Low

Low

Low

Transportation Svcs Avail-Air

Low

Low

Medium

Telecommunications Services

Low

Low

Low

Access to Resources




Energy Dependability

High

High

High

Energy Cost

Low

Low

Low

Water Availability/Cost

Low

Low

Low

Raw Materials

Low

Low

Low

Intermediate Mfg Products

High

High

High

Business/Prof/Tech Svcs

High

High

High

Work Force




Executive, Administrative & Managerial

Medium

Medium

Low

Professional Specialty

Medium

Low

Low

Technical

High

Medium

Medium

Sales

Low

Low

Low

Administrative Support

Low

Low

Low

Service

Low

Low

Low

Farming, Forestry & Fishing

Low

Low

Low

Precision Production & Repair

Medium

Medium

High

Operators & Assemblers

Medium

High

High

Handlers, Equipment Cleaners & Laborers

Low

Medium

Low

Transportation & Material Moving

Low

Low

Low

Effective Cost of Skilled Labor

High

High

High

Effective Cost of Unskilled Labor

High

High

High

Reliability

High

High

High

Land Availability

Low

Low

Low

Land Cost

Low

Low

Low

Built Space Availability

Medium

Medium

Medium

Built Space Cost

Medium

Medium

Medium

Construction Costs

Low

Low

Low

Financial Capital




Seed

Low

Low

Low

Debt

Medium

Medium

Medium

Venture

Medium

Medium

Medium

Public Sector Impacts-Invest




S/L Government Quality

Low

Low

Low

Secondary Education Quality

Medium

High

Medium

Higher Education Quality

Low

High

Low

Local Transport/Commuting

Low

Medium

Low

Water/Wastewater Systems

Low

Medium

Low

Business Incentives

Low

Medium

Low

Public Sector Impacts-Costs




Regulatory Policies

Medium

Medium

Medium

Worker Compensation Costs

Medium

Medium

Medium

Unemployment Insurance Costs

Medium

Medium

Medium

Business Taxes

Medium

Medium

Medium

Quality of Life




Cost of Living (ex Housing)

Low

Low

Low

Housing Costs

Medium

Medium

Medium

Personal/Property Security

Medium

Medium

Medium

Climate/Physical Environment

Medium

Medium

Medium

Recreational/Cultural Opportunities

Low

Low

Low

Area Image

Medium

Medium

Medium

Source: Applied Economics, Scottsdale, AZ

The site location factors that are most important to the biotech industry have been identified. The analysis is based upon 51 key site location factors in seven major categories including access to markets, access to resources, workforce, real estate, financial capital, public sector impacts, and quality of life.

The medical products sector has moderate need for technical professionals and a high need for a skilled precision production and repair labor force as well as available operators and assemblers. The cost of labor is a major expense and, therefore, a priority for medical products companies. Additionally, an available quality education program is an important factor for the medical products industry. For the most part, the medical products sector does not necessarily have the same need to locate near research universities or hospital environments. The needed workforce for the medical products sector includes scientists, technicians, machine operators, and managerial/administrative occupations.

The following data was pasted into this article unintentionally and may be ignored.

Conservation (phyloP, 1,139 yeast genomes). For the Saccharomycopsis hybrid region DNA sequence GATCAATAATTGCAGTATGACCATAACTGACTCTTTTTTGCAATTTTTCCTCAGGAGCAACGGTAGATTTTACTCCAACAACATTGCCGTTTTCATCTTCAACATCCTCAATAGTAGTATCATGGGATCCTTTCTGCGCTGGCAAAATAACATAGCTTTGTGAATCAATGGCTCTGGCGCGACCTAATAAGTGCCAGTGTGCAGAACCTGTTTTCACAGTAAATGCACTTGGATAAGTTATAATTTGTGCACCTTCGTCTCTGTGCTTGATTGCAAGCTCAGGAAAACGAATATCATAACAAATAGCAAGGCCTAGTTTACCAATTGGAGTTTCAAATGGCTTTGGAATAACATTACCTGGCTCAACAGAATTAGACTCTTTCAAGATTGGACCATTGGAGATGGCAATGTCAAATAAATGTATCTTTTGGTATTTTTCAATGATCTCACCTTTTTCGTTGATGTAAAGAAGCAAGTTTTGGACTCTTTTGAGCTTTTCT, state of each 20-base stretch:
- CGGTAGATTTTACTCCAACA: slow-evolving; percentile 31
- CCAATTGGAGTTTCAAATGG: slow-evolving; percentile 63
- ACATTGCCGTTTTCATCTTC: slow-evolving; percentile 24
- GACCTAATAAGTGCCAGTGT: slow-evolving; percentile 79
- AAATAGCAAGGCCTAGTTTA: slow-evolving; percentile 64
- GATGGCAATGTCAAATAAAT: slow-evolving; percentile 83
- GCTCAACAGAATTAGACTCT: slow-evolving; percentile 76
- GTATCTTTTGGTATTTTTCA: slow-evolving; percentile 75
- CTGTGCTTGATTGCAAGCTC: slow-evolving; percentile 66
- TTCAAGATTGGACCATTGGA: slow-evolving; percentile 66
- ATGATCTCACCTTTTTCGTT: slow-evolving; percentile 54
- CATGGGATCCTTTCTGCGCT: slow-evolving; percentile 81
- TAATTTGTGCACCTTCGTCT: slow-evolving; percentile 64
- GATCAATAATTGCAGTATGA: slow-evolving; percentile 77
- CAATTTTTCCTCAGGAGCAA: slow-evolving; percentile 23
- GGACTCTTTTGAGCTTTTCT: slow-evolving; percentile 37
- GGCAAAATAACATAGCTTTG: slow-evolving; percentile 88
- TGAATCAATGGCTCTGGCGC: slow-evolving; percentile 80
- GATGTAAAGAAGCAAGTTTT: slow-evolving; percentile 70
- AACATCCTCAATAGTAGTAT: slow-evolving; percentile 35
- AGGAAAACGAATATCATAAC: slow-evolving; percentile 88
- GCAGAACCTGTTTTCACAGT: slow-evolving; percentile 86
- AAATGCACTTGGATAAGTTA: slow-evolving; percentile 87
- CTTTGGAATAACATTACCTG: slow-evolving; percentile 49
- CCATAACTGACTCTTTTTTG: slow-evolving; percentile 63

Geographic proximity to a supplier and customer base and transportation costs of goods are central factors while the availability of air services holds moderate importance. Energy dependability is ranked high in all areas of medical products since they undertake very precise, high-tech production, or operations in many cases. Access to production inputs, specifically intermediate manufacturing products, is also ranked high across the board. Real estate costs and availability shows importance primarily in built space and an incubator environment. Regulatory policies as well as taxes, worker compensation costs, and unemployment insurance costs are of moderate importance to the industry. The medical industry is a sector steeped in regulation, and those regulations continue to have major influence. Quality of life factors, as with healthcare services, are becoming more and more key to location and expansion decisions. Attracting the skilled labor needed for the medical industry is linked to the available quality of life. Overall operating costs for medical products industries will be a factor in the location decision given that cost pressures are evident in every sector.

Light Manufacturing

Definition

The light manufacturing industry is a broad category covering many types including wood products, plastics, electrical equipment, and metal.

Further definition by SIC Code follows

24 Lumber and Wood Products

308 Miscellaneous Plastics Products

34 Fabricated Structural Metal Products

36 Electronic & other Electrical Equipment

NAICS Equivalents

3321 Forging and Stamping

3323 Architectural and Structural Metals Manufacturing

3324 Boiler, Tank and Shipping Container Manufacturing

3328 Coating, Engraving, Heat Treating and Other Activity

3329 Miscellaneous Fabricated Metal Product Mfg.

3334 HVAC & Commercial Refrigeration Equipment Mfg

3339 Other General Purpose Machinery Manufacturing

3399 Other Miscellaneous Manufacturing

326113 Unsupported Plastics Film and Sheet